Table 2 Subjects characteristics used for primary culture

Isolation and characterization of satellite cells

Cultured cells demonstrated myoblast-like and myotubes-like shapes in growing and differentiation states. Positive staining for Pax7 confirmed the satellite cell phenotype of these cells. In all cultures, at least 95% of freshly isolated muscle progenitor cells were classified as Pax7+ satellite cells by immunohistochemistry. Cells were grown under sterile conditions and no signs of any contamination were observed.

When satellite cells were isolated from the muscle samples and put into culture, a delay in their adhesion into dishes was observed. Satellite cells isolated from patients with COPD took 7.3 ± 0.3 days to adhere and proliferate compared to 5.5 ± 0.3 days (p < 0.05) for those isolated from healthy subjects.


Cell proliferation was evaluated by counting growing cells every 24 hours over a 96-hour period. The number of cells at each time point is presented in Figure 4. A slight but statistically significant decrease in cell proliferation was observed at 48 hours in patients with COPD compared to healthy subjects (p < 0.01). At 72 hour, proliferation rate in COPD was similar compared to healthy subjects with even a significant increase in proliferation at 96 hours in COPD compared to healthy individuals (p < 0.005).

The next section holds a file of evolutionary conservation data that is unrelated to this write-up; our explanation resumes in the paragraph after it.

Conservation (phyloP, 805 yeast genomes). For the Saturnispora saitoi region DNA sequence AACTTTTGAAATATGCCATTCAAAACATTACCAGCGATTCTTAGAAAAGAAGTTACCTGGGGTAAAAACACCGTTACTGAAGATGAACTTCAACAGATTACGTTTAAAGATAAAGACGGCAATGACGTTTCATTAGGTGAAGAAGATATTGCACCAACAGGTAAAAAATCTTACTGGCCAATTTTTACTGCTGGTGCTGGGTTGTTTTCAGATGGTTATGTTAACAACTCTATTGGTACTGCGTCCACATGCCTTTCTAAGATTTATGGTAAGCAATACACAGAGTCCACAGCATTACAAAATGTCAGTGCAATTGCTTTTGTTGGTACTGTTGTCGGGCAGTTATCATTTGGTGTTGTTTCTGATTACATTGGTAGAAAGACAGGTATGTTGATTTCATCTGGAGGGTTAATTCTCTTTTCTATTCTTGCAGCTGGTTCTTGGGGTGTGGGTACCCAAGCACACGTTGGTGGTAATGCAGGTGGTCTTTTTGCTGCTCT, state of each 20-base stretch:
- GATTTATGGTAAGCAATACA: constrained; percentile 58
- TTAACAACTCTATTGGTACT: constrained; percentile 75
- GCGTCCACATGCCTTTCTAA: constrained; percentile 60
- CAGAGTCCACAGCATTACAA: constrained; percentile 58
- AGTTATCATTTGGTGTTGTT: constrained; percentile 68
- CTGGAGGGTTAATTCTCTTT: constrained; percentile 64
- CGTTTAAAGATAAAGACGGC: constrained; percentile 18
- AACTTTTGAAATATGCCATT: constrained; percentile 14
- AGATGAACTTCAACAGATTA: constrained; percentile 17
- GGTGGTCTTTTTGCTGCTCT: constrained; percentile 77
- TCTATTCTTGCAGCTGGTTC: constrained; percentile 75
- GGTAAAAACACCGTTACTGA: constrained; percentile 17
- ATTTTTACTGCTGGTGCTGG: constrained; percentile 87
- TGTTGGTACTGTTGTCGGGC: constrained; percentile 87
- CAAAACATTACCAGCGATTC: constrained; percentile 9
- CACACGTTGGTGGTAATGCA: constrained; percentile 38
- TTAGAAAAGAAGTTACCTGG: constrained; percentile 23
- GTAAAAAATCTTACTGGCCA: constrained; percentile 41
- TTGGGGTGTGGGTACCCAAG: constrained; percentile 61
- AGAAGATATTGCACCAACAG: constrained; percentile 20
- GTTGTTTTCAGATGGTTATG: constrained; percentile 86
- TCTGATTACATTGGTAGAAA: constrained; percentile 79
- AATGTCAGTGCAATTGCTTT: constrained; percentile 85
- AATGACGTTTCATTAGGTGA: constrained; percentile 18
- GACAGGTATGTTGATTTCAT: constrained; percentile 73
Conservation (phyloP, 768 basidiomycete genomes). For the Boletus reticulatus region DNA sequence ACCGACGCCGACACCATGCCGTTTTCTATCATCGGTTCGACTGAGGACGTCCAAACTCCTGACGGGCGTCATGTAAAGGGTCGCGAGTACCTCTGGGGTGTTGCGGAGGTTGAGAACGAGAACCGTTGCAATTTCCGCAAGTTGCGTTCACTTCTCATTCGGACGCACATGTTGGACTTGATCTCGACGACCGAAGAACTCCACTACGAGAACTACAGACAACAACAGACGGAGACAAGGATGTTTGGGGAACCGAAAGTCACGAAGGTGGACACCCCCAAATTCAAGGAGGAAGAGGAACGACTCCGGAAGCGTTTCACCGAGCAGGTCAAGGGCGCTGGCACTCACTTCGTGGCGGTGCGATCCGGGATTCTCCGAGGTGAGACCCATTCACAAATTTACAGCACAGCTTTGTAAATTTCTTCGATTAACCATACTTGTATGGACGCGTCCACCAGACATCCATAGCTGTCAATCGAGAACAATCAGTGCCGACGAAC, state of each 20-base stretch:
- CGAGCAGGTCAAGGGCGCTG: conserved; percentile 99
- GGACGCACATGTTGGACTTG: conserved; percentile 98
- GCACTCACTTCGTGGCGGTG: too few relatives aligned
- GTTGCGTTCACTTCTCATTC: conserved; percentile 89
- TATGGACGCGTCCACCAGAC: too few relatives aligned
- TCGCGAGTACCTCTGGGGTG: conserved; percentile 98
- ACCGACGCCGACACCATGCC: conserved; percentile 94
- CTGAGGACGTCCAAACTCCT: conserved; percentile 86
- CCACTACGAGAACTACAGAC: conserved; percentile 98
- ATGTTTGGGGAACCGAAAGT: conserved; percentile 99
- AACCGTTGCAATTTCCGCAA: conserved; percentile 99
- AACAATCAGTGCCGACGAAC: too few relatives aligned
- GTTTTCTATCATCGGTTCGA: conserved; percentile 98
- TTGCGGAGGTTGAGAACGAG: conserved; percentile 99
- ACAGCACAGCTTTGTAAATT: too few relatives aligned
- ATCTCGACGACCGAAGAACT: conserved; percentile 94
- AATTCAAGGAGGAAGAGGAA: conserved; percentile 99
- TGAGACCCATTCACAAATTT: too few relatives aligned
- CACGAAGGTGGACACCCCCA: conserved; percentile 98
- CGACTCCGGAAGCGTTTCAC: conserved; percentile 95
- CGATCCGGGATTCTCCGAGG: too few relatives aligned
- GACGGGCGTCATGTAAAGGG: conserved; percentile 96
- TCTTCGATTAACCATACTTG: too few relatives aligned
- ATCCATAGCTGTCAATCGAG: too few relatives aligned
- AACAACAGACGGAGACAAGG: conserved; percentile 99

Figure 4

Proliferative potential in satellite cells isolated and cultured from healthy subjects (white bars) and patients with COPD (black bars). Following the first passage, 5 × 104 cells were seeded on a 60 mm-dish and were counted every next 24 hours during 96 consecutive hours. Values are expressed as mean ± SEM. When a is present: statistically significant difference from control (ANOVA; p < 0.05).